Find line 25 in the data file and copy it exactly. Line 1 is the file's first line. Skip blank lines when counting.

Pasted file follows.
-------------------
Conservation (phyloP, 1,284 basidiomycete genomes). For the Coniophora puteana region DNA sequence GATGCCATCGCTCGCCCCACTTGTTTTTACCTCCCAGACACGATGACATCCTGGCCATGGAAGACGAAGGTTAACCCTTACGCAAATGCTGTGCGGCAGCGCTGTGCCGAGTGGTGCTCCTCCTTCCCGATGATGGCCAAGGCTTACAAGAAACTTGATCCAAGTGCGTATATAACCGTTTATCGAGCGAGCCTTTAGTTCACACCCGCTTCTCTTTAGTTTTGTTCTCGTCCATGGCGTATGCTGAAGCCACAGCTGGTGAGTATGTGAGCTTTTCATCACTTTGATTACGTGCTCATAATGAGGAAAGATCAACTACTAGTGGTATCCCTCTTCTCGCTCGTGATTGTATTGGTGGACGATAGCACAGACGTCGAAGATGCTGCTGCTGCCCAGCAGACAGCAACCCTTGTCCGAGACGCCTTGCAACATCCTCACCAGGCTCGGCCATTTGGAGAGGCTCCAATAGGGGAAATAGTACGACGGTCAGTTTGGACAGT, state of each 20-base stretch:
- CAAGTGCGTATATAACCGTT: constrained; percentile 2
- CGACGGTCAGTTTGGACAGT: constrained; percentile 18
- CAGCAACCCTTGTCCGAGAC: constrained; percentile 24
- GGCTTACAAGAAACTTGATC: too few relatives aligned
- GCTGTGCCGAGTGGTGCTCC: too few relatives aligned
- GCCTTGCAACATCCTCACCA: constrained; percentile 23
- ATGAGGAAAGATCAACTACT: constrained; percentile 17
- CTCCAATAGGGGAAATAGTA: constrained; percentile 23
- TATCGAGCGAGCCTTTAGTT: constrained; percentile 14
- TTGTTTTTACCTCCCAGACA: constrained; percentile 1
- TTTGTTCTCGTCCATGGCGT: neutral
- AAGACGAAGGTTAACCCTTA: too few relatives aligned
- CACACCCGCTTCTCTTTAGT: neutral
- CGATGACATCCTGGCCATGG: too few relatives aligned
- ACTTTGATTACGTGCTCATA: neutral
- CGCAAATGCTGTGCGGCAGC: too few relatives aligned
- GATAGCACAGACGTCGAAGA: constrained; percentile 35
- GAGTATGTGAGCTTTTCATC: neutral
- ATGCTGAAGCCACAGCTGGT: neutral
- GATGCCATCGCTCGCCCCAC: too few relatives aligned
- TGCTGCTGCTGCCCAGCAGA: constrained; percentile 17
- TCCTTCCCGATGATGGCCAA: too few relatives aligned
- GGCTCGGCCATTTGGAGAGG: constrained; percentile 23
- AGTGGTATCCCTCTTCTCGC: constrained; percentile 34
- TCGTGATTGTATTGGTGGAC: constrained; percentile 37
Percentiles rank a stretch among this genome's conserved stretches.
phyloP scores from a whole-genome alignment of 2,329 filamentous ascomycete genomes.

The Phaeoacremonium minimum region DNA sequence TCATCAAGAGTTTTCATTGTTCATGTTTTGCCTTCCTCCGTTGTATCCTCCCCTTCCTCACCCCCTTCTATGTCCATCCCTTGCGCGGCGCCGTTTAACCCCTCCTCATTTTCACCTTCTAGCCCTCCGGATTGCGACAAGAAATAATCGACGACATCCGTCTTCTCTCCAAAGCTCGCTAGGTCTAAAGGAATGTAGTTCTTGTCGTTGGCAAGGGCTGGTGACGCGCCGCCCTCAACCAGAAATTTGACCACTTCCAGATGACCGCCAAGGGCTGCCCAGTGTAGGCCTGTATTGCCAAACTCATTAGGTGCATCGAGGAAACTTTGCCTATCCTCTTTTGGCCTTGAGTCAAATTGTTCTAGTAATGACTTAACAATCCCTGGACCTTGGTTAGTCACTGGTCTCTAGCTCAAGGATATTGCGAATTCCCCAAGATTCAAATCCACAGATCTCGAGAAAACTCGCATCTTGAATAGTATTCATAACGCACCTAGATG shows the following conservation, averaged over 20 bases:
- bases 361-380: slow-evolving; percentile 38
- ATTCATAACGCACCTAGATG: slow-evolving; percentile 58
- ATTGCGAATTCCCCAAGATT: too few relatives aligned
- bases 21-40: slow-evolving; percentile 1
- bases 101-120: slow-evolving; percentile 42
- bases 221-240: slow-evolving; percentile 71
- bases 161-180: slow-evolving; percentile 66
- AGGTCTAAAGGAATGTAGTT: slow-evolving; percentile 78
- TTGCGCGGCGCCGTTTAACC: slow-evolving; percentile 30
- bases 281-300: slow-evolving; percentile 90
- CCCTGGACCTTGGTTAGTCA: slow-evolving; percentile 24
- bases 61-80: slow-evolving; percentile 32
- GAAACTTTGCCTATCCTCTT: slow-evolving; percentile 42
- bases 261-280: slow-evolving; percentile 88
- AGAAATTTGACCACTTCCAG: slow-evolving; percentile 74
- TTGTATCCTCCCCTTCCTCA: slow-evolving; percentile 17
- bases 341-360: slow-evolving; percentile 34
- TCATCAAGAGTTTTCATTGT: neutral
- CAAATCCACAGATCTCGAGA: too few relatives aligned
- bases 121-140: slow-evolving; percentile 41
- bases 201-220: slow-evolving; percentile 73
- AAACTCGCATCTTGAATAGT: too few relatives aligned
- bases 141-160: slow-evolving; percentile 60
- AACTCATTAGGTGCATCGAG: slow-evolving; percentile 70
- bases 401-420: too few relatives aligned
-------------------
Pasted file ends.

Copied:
- AGTGGTATCCCTCTTCTCGC: constrained; percentile 34